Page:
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White House: US-British Ties Rise Above Any Single Personality

  • Ken Schwartz

FILE - With then-British Prime Minister David Cameron in the background, Boris Johnson, then London's mayor, speaks at a campaign rally for a Conservative mayoral candidate in London, May 3, 2016. Johnson is new PM Theresa May's pick to be foreign minister.

FILE - With then-British Prime Minister David Cameron in the background, Boris Johnson, then London's mayor, speaks at a campaign rally for a Conservative mayoral candidate in London, May 3, 2016. Johnson is new PM Theresa May's pick to be foreign minister.

U.S. relations with Britain transcend any single personality, including whoever is the foreign secretary in London, the White House said Thursday.

Spokesman Josh Earnest was responding to a question about how the Obama administration felt about British Prime Minister Theresa May's appointment of Boris Johnson, a controversial and outspoken political figure, as her foreign minister, in charge of all foreign policy issues.

Johnson, the former mayor of London, was a leader of the Brexit campaign that ended in British voters' decision last month to break away from the European Union. He was sharply critical of President Barack Obama for urging Britons to vote to remain in the EU.

Obama telephoned May on Thursday to congratulate her and repeat his commitment to deepening U.S.-British ties. Earnest said the White House was confident that the special U.S. relationship with Britain could get stronger "irrespective of specific personalities."

"Choices that are made by the British government about who will represent them on an international stage are rightly choices that should be made by British leaders and British leaders alone," Earnest said. "The president certainly looks forward to working with Prime Minister May" during the six months left in his term.

Johnson, a prolific author, wrote a controversial article earlier this year suggesting that Obama's Kenyan ancestry, and the legacy of Britain's colonial rule in Africa until the mid-20th century, prompted an anti-British attitude by the U.S. president.

FILE - U.S. President George W. Bush inspects a bust of Winston Churchill presented by British Ambassador Christopher Meyer in the Oval Office of the White House in Washington, July 16, 2001. The bust was on loan from Tony Blair, then the prime minister of Britain.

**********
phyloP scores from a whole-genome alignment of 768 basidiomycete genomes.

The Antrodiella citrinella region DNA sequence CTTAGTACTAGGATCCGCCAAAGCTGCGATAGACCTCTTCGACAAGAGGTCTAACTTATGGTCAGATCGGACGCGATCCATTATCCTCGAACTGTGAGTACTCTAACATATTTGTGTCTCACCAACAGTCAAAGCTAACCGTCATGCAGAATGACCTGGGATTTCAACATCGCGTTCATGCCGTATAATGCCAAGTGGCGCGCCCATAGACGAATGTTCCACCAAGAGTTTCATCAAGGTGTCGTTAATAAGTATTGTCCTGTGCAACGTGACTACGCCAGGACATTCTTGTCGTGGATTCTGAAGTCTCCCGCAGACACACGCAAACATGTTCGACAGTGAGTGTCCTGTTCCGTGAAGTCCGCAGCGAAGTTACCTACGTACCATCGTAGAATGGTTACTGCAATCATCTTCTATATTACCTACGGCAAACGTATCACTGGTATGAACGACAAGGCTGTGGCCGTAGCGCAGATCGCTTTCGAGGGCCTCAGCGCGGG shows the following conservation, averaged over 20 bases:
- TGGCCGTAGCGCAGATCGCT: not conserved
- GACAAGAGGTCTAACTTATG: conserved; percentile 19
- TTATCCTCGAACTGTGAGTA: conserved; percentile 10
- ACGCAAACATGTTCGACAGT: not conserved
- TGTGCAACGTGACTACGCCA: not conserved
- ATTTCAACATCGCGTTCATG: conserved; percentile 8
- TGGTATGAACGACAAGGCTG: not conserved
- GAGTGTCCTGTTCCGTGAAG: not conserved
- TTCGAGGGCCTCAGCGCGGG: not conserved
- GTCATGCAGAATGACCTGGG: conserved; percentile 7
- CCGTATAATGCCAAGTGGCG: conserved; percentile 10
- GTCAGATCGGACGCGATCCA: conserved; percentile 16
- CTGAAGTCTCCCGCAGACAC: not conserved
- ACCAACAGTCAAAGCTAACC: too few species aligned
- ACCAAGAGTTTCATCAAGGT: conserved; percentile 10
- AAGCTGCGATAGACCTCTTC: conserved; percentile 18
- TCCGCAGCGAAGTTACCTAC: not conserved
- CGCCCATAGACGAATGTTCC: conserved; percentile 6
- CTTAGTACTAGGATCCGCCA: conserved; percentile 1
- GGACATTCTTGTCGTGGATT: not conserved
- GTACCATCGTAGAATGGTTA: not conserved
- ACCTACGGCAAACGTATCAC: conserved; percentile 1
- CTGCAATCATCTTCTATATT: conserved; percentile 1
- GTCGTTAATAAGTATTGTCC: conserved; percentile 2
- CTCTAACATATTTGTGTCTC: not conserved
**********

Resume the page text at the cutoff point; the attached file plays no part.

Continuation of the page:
FILE - U.S. President George W. Bush inspects a bust of Winston Churchill presented by British Ambassador Christopher Meyer in the Oval Office of the White House in Washington, July 16, 2001. The bust was on loan from Tony Blair, then the prime minister of Britain.

Churchill bust

The new British foreign secretary, who actually was born in the United States, also speculated that anti-British feeling prompted the removal from the Oval Office of a bust of former Prime Minister Winston Churchill, a staunch defender of the British Empire, after Obama took over as president from George W. Bush in January 2009. In fact, the Churchill bust had been lent to Bush by former British Prime Minister Tony Blair, with the understanding that it would be returned to Britain after Bush's term ended.

Visiting London three months ago, Obama laughed off the notion that he removed the image of Churchill from his office. "I love Winston Churchill," he said at the time, and noted there was another bust of the legendary British wartime leader still on display in the White House, in a different but prominent location.

U.S. Secretary of State John Kerry held his first official discussion with Johnson by telephone Thursday. Spokesmen said the two pledged to work closely together as NATO allies to meet global challenges. Kerry stressed U.S. support for a sensible and measured approach to the process of Britain's separation from the EU.

Johnson said he was cheered by Kerry's message, and he told reporters that Britain's withdrawal from the EU “does not mean in any sense leaving Europe.”

"There is a massive difference between leaving the EU and our relations with Europe," Johnson added, "which if anything, I think, are going to be intensified and built up at an intergovernmental level."

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